India has the highest number of road accident deaths in the world-10% of total global road deaths occur here. In 2013, almost 1,40,000 people were killed and close to 5,00,000 were seriously injured or permanently disabled. This number has only increased in 2014 and 2015. Most of these deaths occur because of lack of emergency treatment when needed; according to a survey conducted by SaveLIFE foundation, 50% of the deaths in road accidents could be avoided if the victims are given emergency medical care. This corresponds to the golden hour principle in medical literature which states that the first hour after the accident is crucial in stabilizing the patient and if no emergency medical attention and care is given to the patient then he/she might suffer from grave repercussions or even death. Therefore, bystanders and Good Samaritans have an indispensable role in saving life as they usually are the first responders. However, according to a national study titled -“Impediments to Bystander Care in India” conducted by SaveLIFE Foundation and TNS India Pvt Ltd, 74% of bystanders are unlikely to assist victims of road accidents. 88% of those bystanders gave the following reasons for their reluctance: legal hassles, including repeated police questioning and multiple court appearances. 77% of the respondents cited detention at hospitals and having to pay hospital registration fees and other charges as reasons not to help. Therefore, there is a need for Good Samaritan law in India.
The phrase Good Samaritan has its origin in the biblical parable of the same name. The parable goes as follows: a man travelling from Jerusalem to Jericho was mugged by thieves who left him half dead. A priest and a Levite passed him by, but both ignored him and went on their way. A Samaritan (person from Samaria) came by, who helped him, dressed his wound and gave him shelter. In conclusion to this parable, Jesus said that a neighbor is one who shows mercy. The phrase Good Samaritan is derived from this parable. This is used to refer to a person who helps a stranger.
It is on this basis that the Good Samaritan law is named so; it refers to a set of legal incentives designed to encourage bystanders to help victims of some accident or event. Generally, there are two kinds of Good Samaritan legislations, one exists in civil law countries like France, Germany, Spain and Italy, which imposes a duty to rescue or assist and if a citizen fails to do so, he/she is punished. Others do not impose such duty to rescue on citizens, instead shields them from liability.
As already mentioned before, majority of Indian population prefer not to come forward and help an accident victim because they fear the legal repercussion of their actions; this is exemplified by the Jaipur case of 2013, where a small girl and her mother bled to death on the street as no one came forward to help them. This incident is not an isolated incident; hundreds of people all over the country lose their life everyday because they do not get the emergency help which they require. To remedy this situation, a Good Samaritan law is needed in India.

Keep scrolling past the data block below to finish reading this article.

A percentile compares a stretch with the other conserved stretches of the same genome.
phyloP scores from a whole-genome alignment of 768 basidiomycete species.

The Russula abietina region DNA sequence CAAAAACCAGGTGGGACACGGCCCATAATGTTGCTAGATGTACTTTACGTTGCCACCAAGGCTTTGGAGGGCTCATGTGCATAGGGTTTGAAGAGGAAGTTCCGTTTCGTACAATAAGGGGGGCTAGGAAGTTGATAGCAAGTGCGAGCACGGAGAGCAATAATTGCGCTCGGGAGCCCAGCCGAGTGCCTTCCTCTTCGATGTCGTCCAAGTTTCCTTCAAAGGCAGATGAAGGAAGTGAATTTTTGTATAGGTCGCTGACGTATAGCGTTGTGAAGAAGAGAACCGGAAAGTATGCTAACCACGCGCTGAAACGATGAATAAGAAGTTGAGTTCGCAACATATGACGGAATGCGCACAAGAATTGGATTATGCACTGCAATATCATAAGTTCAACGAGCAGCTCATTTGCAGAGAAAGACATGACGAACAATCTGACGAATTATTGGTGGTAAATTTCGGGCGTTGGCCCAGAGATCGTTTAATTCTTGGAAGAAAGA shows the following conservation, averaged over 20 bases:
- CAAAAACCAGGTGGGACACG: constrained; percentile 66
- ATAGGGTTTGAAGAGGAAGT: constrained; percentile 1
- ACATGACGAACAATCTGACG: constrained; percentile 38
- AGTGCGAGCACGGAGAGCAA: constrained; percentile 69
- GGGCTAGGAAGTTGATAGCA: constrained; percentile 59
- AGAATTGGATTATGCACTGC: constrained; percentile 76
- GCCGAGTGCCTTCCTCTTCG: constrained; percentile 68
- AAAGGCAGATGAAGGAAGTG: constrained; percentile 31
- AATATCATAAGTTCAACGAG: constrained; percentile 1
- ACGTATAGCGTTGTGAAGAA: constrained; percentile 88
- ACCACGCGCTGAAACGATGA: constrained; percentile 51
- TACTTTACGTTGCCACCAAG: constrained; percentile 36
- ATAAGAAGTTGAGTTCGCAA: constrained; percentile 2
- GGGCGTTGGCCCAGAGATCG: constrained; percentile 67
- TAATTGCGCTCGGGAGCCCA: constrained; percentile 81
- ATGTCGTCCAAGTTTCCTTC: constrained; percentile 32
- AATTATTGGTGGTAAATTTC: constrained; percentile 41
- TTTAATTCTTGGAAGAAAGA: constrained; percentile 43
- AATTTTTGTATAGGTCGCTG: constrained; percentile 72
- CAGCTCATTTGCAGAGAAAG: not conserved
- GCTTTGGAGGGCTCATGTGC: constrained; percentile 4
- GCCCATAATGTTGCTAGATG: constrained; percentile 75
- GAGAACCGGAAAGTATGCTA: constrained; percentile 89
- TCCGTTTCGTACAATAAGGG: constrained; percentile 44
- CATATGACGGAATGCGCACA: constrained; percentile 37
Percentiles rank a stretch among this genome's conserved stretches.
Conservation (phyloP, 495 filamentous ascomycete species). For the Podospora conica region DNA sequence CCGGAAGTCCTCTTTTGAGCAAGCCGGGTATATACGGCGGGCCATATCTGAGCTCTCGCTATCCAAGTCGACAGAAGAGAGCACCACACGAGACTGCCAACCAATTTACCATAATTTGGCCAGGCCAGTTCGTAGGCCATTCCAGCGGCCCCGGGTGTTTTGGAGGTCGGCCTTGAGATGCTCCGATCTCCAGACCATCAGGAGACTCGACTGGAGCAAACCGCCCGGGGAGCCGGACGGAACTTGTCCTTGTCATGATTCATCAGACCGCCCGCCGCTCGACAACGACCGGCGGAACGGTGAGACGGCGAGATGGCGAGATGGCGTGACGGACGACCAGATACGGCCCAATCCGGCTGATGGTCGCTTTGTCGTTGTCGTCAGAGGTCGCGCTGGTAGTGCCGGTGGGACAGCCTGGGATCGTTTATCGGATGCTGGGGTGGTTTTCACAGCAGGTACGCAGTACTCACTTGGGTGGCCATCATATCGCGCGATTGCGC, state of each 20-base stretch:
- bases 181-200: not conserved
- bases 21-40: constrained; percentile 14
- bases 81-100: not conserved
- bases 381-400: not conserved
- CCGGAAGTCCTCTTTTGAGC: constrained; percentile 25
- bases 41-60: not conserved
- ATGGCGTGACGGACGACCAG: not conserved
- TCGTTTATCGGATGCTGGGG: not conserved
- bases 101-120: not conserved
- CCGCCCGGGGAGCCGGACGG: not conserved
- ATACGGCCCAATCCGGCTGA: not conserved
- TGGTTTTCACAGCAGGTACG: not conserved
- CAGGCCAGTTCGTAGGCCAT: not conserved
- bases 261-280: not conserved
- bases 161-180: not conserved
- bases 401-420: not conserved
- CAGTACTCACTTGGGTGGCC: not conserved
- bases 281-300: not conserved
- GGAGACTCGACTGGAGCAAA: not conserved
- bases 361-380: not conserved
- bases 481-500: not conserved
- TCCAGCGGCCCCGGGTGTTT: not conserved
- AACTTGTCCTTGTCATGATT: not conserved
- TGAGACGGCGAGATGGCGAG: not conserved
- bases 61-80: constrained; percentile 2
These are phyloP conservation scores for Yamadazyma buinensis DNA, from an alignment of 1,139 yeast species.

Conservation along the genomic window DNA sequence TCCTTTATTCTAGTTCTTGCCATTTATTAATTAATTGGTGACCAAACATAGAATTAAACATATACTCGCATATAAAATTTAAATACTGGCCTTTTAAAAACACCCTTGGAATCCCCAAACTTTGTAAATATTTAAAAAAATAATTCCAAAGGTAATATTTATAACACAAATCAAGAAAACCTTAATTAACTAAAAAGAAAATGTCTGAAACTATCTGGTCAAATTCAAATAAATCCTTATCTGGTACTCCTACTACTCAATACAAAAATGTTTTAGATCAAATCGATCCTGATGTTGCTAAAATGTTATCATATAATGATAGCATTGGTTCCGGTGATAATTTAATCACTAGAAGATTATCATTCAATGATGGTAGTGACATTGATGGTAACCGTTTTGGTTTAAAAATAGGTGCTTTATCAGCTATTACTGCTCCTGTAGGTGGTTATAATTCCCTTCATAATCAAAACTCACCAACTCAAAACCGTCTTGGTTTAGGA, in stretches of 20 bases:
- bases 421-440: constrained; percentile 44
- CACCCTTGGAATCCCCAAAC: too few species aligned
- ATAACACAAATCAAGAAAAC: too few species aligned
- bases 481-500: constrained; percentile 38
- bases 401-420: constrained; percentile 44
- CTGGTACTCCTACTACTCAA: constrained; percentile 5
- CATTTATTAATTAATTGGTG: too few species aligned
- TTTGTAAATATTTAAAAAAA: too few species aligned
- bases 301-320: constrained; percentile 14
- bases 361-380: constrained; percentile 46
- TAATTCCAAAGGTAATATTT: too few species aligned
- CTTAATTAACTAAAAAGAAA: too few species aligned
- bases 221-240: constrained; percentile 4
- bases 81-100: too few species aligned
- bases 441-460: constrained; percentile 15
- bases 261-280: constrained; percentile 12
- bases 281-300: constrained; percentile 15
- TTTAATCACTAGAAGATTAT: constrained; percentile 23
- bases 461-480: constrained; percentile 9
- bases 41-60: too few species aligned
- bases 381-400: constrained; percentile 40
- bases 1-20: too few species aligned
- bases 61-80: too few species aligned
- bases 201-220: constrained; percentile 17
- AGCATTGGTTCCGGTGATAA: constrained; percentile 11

Although, as of now, there is no legislation on this point, there has been discourse on this matter, the Law Commission in 2006, has published a report on emergency medical care to victims of accidents and during emergency medical condition. The Supreme Court has issued guidelines for the same and went ahead to appoint a committee (Skandan Committee) to look into the concern. Apart from that, Kiran Kher has also introduced a bill in the Parliament, titled-“Good Samaritan (Protection from Civil and Criminal Liabilities) and Miscellaneous Provisions Bill, 2014”. The Bill looks at three important aspects of the issue – the rights of a Good Samaritan, who helps a road crash victim, the duties of hospitals with respect to provisions of emergency care, and directions to law enforcement authorities with regard to questioning a Good Samaritan. The Bill places safeguards in cases where the Good Samaritan agrees to help with the investigation of the case, while ensuring that the onus of evidence collection and investigation falls on the law enforcement agencies, not on the Good Samaritan. It also gives clear directions to hospitals to not demand payment of treatment fees from the Good Samaritan, and not to delay treatment for payment of hospital fees. A Good Samaritan Fund is proposed to process claims of hospitals in such cases.
This bill is a positive step towards improving the situation in India but along with it, India should also enact a “duty to rescue or assist” provision, like the one existing in France as well. Such an act would motivate different people differently to be a Good Samaritan; many people would act out of a desire to be law abiding; others would act out of fear of legal sanctions, particularly when witnesses were present; some who are timid, would be provided with the necessary motivation to intervene; and still others would be moved to action by a heightened sense of the morality of rescue. Thus keeping in mind the situation in India, the ideal legislature would be one which balances the duty to rescue, along with legal rights of the Good Samaritan and provides them with adequate protection.
About the Author
Alifya Vora is a first year student pursuing her B.A. LL.B. (Hons.) from Symbiosis Law School, Pune. In her spare time she enjoys reading. She is associated with an NGO in Pune and Greenpeace. Currently, she is interning with the Model Governance Foundation.